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Seven months before they come into force, new pension accounting rules are already casting a shadow over European companies facing onerous retirement obligations.
However, few – if any – are likely to be as exposed as PostNL, the former mail delivery monopoly in the Netherlands.
By pushing more of the volatility inherent in defined benefit pension schemes onto the balance sheet, the accounting overhaul could constrain PostNL’s ability to pay cash dividends to its shareholders.
The changes – designed to improve clarity and comparability for investors – will hit companies using the International Financial Reporting Standards followed in the European Union and other countries.
From 2013, companies reporting under IFRS will no longer be able to defer recognition of actuarial gains and losses associated with defined benefit schemes, which tend to be relatively generous to their members.
That removal of the deferral option, known as the “corridor method”, will in some cases require losses deferred in the past to land on the balance sheet with a big thump.
The impact will be particularly jarring at the Euronext Amsterdam-listed PostNL, whose defined benefit schemes cover 95,000 people, including retirees.
Last month, it estimated that the rule change would have forced it to take a net loss of €1.08bn had it come into force in March. In turn, this would have wiped out its consolidated shareholders’ equity, which stood at €1.03bn.
Jan Bos, PostNL chief financial officer, says the group will not be able to pay cash dividends if it had negative consolidated equity, although he stresses that the impact could be different by the time the rule is in force.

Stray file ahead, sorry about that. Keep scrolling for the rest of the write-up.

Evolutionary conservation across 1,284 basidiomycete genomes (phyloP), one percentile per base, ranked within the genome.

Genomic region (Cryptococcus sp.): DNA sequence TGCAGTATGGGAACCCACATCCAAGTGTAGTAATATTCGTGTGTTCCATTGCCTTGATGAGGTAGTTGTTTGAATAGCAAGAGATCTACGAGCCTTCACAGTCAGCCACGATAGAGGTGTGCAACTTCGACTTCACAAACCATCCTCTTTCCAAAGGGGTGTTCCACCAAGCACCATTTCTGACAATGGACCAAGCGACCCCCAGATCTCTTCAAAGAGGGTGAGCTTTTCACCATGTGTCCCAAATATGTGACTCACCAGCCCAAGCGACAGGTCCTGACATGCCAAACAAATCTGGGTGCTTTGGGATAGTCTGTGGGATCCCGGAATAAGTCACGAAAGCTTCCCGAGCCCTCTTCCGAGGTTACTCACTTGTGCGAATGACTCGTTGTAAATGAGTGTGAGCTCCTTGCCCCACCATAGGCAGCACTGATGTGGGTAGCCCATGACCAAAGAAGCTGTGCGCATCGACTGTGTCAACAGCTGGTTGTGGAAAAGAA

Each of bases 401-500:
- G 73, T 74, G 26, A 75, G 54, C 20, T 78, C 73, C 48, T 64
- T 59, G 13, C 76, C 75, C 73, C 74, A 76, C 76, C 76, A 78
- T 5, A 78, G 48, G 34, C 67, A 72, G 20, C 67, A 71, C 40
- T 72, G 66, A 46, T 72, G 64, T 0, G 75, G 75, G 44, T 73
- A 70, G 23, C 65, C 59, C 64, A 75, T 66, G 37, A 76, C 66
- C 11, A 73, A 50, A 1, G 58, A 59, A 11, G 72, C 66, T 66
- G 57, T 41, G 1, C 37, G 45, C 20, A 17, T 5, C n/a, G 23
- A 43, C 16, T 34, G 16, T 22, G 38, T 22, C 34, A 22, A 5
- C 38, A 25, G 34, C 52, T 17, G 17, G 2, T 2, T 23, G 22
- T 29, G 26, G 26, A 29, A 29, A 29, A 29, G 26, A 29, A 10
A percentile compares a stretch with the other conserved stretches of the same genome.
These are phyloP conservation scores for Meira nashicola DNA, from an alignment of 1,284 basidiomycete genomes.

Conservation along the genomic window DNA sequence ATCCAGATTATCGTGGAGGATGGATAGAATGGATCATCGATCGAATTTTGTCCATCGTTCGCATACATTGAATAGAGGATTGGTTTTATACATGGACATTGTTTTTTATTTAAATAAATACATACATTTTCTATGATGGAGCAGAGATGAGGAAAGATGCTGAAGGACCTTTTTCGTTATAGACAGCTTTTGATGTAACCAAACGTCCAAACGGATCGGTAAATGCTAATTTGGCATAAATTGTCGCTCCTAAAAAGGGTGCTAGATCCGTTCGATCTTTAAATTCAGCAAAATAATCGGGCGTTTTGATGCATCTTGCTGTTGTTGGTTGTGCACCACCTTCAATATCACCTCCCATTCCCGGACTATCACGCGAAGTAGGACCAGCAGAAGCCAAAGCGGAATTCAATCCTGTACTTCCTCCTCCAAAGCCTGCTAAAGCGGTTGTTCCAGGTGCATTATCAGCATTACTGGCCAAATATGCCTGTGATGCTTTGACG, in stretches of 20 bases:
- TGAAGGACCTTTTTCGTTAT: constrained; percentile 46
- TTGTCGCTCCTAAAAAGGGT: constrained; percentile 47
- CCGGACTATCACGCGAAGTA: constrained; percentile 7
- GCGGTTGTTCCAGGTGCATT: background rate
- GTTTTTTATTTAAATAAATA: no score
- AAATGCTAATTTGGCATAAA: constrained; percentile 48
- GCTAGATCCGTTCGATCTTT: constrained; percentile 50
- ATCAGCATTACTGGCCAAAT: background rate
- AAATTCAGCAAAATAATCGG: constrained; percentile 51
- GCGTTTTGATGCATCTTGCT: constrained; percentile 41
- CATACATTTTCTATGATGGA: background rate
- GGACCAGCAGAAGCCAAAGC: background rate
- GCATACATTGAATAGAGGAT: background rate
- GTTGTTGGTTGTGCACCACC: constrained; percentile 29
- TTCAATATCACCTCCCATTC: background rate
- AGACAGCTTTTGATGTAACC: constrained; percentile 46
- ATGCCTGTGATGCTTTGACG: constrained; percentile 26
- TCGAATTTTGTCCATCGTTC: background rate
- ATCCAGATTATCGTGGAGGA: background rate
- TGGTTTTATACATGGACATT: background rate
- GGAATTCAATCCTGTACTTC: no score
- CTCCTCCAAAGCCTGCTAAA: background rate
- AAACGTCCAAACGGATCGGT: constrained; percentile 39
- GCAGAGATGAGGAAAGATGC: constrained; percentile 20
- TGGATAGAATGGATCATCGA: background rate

The company – which has a market capitalisation of €1.1bn – had already been obliged to pay its 2011 final dividend in shares.
“We can’t change the accounting rules,” Mr Bos says, adding that PostNL was hoping to persuade unions to make some concessions on pension benefits that would ease the balance sheet impact.
Although it is at the extreme end of the scale, PostNL is by no means the only business expected to be hit by the ending of the corridor method.
In a recent report, JPMorgan Cazenove identified 28 large European companies where it believed the reduction in shareholders’ equity would be equivalent to at least 5 per cent of market capitalisation.
Those that it sees as being affected include: Lufthansa, the German airline; Fiat, the Italian carmaker; International Airlines Group, the owner of British Airways and Iberia; and Swisscom, the Swiss telecommunications group.
However, Dennis Jullens, an analyst at UBS, believes the elimination of the corridor method is not the most significant pension accounting reform due to come into force in 2013.
Instead, he highlights a related crackdown on the way some companies increase their profits by predicting strong returns on investments in their pension schemes.
Companies have hitherto been able to benefit from a mismatch between the interest cost applied to their defined benefit pension liabilities and the return they assume they will receive on plan assets.
The reform will oblige them to use the same rate for both calculations – with material consequences in many cases.
Babcock International, the British engineering support services group, last month estimated that the revision of the IAS 19 pension accounting rules would have cut its profit by £39m on a pre-tax basis in the year to March 31, 2012, had it been in force.
This is equivalent to 23 per cent of its statutory pre-tax profit for that period, or 14 per cent of the underlying pre-tax profit.
However, Babcock stressed that the change would not affect cash, adding that it expected the eventual impact to have been reduced by regular cash contributions and other measures.
Investors should expect similar updates in the coming months from other businesses that have not yet quantified the income statement impact of the pension accounting revamp.
“Quite a few companies really haven’t started flagging this in a major way,” says Peter Elwin, an accounting analyst at JP Morgan Cazenove. “It’s a transitional period.”